There are well-grounded fears that some of Venezuela's latest-generation man-portable surface-to-air missiles might get into the wrong hands.
The Venezuelan government’s decision to arm civilians to defend the country’s socialist revolution amid growing unrest is rekindling fears of terrorists and criminal organizations acquiring part of the nation’s arsenal, which include a large stockpile of shoulder-fired, surface-to-air missiles.
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According to internal military documents obtained by el Nuevo Herald, over a number of years Venezuela has purchased several hundreds of the latest variant of the land-to-air missiles Igla-S, the Russian equivalent of the U.S.-made Stinger missile.
Caracas’ possession of the portable, infrared-homing Igla-S has been a source of concern in the U.S. for some time, given the socialist regime’s cozy relationship with the Revolutionary Armed Forces of Colombia, or FARC, and with Lebanon’s Hezbollah, groups classified as terrorist organizations by the U.S.
Those concerns had previously taken a back seat given repeated Russian assurances that those weapons would not fall into the wrong hands, according to State Department cables revealed by Wikileaks.
But Maduro renewed those fears last week after green-lighting the Zamora Plan — a readiness operation that calls for the activation of militias when facing an imminent threat of war — after thousands took to the streets in Venezuela to protest while accusing the Chavista leader of executing a self-coup.
The signing of the Zamora Plan gave the legal grounds to enact Maduro’s previous announcement that he would give rifles to 400,000 militias to protect his government from a coup that he said was planned in Washington.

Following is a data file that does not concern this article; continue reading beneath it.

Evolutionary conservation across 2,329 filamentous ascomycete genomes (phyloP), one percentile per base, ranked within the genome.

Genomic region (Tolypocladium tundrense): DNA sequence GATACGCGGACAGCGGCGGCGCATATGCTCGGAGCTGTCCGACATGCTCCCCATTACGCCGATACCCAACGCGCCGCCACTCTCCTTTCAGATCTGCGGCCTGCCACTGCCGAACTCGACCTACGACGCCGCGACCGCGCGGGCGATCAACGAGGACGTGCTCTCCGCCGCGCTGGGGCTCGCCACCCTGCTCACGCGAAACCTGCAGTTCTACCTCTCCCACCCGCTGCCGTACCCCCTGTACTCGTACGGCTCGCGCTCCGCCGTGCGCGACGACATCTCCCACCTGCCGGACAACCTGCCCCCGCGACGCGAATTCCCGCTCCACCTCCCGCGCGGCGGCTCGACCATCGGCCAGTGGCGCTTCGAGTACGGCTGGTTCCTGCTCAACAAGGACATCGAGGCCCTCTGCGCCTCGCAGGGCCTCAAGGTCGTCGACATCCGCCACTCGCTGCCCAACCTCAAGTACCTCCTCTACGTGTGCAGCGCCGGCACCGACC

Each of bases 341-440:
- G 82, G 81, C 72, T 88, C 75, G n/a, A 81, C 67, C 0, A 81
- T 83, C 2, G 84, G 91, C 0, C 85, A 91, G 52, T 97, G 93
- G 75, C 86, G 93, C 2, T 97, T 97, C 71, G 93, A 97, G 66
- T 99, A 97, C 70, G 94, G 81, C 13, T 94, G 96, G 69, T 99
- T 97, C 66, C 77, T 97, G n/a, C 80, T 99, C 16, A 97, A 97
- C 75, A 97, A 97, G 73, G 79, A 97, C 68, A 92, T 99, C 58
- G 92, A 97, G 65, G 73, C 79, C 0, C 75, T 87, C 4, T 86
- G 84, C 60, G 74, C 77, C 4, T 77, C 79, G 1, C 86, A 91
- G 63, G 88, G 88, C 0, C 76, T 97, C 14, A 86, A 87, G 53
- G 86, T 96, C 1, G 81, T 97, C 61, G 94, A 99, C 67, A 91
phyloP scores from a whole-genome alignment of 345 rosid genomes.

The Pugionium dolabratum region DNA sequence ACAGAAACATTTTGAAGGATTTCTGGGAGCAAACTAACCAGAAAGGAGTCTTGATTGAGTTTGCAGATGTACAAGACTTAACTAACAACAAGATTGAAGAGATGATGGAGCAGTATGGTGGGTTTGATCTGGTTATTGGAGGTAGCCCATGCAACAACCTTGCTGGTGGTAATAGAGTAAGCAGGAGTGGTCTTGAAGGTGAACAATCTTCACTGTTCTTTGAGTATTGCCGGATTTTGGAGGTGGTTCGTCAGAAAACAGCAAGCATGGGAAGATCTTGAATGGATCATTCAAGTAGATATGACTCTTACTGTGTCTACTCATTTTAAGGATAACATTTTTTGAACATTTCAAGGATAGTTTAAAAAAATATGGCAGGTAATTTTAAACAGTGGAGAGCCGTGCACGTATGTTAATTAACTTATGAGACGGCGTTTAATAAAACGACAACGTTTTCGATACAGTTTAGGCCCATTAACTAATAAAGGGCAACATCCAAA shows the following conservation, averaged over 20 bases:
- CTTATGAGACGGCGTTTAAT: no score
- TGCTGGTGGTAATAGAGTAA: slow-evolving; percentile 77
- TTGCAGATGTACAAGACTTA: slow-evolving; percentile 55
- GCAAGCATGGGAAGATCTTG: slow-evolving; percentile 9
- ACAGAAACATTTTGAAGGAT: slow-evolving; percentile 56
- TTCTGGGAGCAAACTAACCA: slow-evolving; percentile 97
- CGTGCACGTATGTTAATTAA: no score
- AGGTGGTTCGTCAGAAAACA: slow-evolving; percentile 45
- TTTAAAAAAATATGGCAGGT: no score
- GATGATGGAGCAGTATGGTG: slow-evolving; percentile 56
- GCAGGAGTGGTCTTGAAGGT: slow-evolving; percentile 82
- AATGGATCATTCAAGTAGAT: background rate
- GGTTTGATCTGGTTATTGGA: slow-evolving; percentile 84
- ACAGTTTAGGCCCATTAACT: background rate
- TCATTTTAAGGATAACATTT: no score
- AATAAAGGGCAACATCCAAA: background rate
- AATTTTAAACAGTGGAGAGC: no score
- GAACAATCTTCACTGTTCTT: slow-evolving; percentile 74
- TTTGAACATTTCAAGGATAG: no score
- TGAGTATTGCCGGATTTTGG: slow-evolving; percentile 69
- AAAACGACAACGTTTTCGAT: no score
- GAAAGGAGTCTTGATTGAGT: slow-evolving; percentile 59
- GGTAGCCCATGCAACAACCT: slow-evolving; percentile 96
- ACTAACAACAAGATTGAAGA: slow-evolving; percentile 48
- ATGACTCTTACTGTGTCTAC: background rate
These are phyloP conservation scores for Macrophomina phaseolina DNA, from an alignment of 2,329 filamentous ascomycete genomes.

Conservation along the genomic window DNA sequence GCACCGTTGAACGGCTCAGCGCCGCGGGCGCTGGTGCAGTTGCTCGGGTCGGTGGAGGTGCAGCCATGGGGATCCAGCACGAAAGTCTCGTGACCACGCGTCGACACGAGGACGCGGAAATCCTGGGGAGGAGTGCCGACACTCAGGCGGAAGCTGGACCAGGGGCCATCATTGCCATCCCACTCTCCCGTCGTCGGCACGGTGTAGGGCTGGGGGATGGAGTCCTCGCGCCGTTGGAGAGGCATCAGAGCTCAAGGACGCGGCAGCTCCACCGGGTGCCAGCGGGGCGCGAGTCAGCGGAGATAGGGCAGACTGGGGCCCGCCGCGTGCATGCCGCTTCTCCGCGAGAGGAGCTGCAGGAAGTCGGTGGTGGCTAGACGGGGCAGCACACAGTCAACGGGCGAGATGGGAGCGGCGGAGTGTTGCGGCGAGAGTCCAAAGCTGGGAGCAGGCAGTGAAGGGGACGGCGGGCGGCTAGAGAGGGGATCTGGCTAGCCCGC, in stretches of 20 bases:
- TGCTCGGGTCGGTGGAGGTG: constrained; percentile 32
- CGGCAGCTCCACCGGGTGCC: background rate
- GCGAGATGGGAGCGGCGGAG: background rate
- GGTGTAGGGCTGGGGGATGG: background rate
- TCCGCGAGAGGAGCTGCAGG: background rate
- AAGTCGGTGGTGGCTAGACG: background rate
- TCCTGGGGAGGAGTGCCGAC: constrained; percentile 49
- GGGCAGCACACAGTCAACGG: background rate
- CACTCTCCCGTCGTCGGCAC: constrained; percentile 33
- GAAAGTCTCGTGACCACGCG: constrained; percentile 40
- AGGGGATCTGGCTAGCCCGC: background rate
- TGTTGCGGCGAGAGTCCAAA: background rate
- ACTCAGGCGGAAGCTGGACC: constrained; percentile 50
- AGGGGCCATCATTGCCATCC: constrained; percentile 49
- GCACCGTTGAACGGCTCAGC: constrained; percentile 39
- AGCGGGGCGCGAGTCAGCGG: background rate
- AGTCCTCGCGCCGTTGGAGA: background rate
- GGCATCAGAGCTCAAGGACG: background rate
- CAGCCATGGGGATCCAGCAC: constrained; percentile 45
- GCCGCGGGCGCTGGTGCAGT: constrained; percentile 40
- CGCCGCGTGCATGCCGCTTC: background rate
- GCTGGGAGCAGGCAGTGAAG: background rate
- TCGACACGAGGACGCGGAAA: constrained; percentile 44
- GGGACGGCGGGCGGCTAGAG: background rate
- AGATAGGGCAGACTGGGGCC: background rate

The prospect of rogue groups obtaining the Igla-S is particularly frightening given its small size and effectiveness. Weighting only 24 pounds, the tube-like launcher could be relatively easy to smuggle across borders, and its 2.5 kilogram warhead can shoot down an airplane or helicopter from 3.7 miles away.
There's more at the link.
The Igla-S is far more advanced than the original Stinger missile, which dates back to the early 1980's. The original Igla (known as the SA-16) is of similar vintage and performance to the US weapon; I had the opportunity to compare them side by side in Angola during the mid to late 1980's. However, it's been drastically improved - so much so that in its latest SA-24 guise, it's a brand new weapon. It's probably the most advanced missile of its kind in the world.
With Hezbollah active in the Tri-Border area of South America, and also in Mexico, where it's cooperating with drug cartels, there's a real danger that these missiles might find their way northwards. Couple that with Venezuela having supplied thousands of passports to potential Islamic fundamentalist terrorists in Syria and elsewhere, and we may have a security nightmare on our hands.
I think I'll be driving to future destinations, as much as possible. I also predict that videoconferencing will probably replace a great deal of business travel, for security reasons.